Report on Nishinoshima (Japan) — 9 July-15 July 2014
Smithsonian / US Geological Survey Weekly Volcanic Activity Report, 9 July-15 July 2014
Managing Editor: Sally Kuhn Sennert
Please cite this report as:
Global Volcanism Program, 2014. Report on Nishinoshima (Japan). In: Sennert, S K (ed.), Weekly Volcanic Activity Report, 9 July-15 July 2014. Smithsonian Institution and US Geological Survey.
27.247°N, 140.874°E; summit elev. 25 m
All times are local (unless otherwise noted)
Tokyo VAAC reported volcanic ash from Nishinoshima at 3 km (10,000 ft) a.s.l. at 2203 on 30 June; the plume extended NE. However, ash was not visible in satellite images. The University of Hawaii reported that Moderate Resolution Imaging Spectroradiometer (MODIS) satellite data detected thermal anomalies and issued MODVOLC alerts during 25 June-13 July with the exceptions of 8, 11, and 12 July.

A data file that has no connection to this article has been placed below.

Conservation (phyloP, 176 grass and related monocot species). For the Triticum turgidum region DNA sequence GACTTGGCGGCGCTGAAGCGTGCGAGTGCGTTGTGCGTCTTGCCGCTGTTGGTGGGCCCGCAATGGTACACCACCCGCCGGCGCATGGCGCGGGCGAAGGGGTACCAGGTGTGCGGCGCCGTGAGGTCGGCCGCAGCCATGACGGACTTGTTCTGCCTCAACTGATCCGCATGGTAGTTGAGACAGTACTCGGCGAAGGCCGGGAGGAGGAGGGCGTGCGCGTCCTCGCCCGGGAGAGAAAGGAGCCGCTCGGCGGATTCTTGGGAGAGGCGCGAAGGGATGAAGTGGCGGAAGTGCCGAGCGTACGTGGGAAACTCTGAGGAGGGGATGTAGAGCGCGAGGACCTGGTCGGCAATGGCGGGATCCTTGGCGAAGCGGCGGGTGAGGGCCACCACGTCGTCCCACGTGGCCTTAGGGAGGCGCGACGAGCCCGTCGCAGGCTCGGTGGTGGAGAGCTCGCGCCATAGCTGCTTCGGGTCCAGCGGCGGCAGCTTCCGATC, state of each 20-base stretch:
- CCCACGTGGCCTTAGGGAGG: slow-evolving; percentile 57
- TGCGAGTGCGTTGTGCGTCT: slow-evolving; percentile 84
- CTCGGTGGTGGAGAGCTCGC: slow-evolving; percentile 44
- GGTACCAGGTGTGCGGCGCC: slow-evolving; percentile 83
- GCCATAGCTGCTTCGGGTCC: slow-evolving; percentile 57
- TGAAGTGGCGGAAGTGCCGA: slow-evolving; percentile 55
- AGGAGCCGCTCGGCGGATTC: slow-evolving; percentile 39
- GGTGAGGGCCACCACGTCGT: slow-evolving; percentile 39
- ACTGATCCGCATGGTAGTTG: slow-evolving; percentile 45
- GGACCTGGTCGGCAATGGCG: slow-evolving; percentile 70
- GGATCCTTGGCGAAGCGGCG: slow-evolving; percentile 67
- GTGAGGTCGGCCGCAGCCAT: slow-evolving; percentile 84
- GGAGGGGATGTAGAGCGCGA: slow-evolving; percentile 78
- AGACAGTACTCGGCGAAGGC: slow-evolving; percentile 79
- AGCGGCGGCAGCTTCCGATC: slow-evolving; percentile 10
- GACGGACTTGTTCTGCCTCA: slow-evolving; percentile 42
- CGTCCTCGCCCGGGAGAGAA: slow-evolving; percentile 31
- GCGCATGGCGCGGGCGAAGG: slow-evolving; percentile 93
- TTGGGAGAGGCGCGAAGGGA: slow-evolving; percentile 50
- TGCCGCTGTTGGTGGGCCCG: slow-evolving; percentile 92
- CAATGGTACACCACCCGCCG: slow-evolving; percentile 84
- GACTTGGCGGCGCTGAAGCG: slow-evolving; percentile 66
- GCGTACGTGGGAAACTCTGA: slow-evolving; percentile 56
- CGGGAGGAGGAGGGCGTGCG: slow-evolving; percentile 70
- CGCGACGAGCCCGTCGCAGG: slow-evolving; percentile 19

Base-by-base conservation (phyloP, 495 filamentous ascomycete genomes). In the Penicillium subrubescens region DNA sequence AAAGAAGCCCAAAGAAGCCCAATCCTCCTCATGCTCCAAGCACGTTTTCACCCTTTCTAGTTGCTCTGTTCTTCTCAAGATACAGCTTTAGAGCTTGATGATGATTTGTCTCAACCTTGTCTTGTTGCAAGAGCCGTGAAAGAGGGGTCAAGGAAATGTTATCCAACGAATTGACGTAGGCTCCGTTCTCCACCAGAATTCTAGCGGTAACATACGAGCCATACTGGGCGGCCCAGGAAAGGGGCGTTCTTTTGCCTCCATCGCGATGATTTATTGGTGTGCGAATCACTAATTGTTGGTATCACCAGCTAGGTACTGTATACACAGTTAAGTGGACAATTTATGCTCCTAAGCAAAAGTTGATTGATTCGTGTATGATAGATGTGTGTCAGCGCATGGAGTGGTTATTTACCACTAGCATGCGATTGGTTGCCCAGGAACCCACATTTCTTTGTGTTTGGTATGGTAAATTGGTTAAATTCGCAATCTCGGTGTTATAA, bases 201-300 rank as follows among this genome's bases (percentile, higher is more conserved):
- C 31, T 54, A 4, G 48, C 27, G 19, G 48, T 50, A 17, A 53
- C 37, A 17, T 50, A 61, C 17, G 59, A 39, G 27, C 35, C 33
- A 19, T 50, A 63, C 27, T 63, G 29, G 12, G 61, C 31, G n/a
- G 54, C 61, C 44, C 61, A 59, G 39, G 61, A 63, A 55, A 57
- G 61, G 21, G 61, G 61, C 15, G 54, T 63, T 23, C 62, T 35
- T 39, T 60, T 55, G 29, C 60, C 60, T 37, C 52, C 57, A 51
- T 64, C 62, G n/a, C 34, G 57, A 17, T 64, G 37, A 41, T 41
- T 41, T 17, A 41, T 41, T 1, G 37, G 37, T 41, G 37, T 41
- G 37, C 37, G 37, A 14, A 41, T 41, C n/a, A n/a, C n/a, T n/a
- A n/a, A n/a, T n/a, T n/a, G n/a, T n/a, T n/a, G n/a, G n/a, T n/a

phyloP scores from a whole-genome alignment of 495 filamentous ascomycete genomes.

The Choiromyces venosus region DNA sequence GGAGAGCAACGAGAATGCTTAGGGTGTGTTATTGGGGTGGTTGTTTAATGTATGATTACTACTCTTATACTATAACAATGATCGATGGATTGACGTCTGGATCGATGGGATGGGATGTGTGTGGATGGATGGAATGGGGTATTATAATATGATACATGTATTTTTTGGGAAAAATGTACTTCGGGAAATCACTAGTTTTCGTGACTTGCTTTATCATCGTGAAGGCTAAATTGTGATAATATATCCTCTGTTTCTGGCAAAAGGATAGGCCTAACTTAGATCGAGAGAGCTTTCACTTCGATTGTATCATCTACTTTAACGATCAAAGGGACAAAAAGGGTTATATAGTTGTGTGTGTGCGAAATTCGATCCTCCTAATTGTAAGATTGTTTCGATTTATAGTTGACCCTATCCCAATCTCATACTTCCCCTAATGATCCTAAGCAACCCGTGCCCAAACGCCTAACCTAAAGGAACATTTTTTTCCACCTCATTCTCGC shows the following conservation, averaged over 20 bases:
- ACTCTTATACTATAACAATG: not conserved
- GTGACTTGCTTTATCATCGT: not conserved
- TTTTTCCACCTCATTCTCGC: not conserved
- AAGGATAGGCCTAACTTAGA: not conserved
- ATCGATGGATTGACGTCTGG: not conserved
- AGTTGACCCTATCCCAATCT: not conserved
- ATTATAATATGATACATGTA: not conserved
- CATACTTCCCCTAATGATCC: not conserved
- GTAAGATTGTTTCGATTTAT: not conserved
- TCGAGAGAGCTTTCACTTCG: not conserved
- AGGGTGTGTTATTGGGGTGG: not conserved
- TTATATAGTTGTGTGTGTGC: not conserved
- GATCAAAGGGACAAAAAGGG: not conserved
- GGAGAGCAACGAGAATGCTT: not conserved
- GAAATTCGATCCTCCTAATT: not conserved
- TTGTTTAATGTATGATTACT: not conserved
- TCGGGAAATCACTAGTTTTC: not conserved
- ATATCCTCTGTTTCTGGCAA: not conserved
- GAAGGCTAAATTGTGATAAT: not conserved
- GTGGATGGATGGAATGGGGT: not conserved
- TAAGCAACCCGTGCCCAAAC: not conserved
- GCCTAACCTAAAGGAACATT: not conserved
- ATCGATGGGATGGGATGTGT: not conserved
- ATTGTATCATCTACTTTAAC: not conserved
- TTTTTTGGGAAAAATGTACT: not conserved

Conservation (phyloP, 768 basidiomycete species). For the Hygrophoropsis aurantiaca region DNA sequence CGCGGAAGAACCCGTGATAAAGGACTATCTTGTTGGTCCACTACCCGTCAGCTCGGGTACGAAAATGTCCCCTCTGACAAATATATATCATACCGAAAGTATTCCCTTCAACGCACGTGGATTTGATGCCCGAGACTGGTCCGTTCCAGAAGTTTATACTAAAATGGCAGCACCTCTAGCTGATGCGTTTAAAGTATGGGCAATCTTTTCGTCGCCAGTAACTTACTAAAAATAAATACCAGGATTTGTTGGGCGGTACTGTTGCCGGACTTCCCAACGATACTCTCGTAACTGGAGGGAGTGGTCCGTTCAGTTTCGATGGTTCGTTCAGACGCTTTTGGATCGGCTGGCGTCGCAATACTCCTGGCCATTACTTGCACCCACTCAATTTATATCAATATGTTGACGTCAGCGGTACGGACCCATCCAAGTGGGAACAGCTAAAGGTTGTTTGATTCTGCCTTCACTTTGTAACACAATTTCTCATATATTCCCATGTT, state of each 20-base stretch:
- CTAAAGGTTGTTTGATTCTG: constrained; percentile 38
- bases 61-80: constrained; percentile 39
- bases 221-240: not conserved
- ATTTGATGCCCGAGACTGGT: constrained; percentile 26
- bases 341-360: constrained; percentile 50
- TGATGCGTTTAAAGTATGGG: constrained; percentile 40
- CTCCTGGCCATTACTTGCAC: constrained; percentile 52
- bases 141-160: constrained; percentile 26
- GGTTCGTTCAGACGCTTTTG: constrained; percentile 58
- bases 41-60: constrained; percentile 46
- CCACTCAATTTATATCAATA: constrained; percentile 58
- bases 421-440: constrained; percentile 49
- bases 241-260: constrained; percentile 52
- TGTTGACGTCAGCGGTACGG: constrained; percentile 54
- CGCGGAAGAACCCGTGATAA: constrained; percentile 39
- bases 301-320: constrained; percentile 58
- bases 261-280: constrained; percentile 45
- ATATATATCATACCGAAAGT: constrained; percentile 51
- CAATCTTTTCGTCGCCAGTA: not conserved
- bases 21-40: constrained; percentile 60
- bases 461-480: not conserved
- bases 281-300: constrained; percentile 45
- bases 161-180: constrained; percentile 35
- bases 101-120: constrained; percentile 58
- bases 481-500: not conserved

Geologic Background. The small island of Nishinoshima was enlarged when several new islands coalesced during an eruption in 1973-74. Another eruption that began offshore in 2013 completely covered the previous exposed surface and enlarged the island again. Water discoloration has been observed on several occasions since. The island is the summit of a massive submarine volcano that has prominent satellitic peaks to the S, W, and NE. The summit of the southern cone rises to within 214 m of the sea surface 9 km SSE.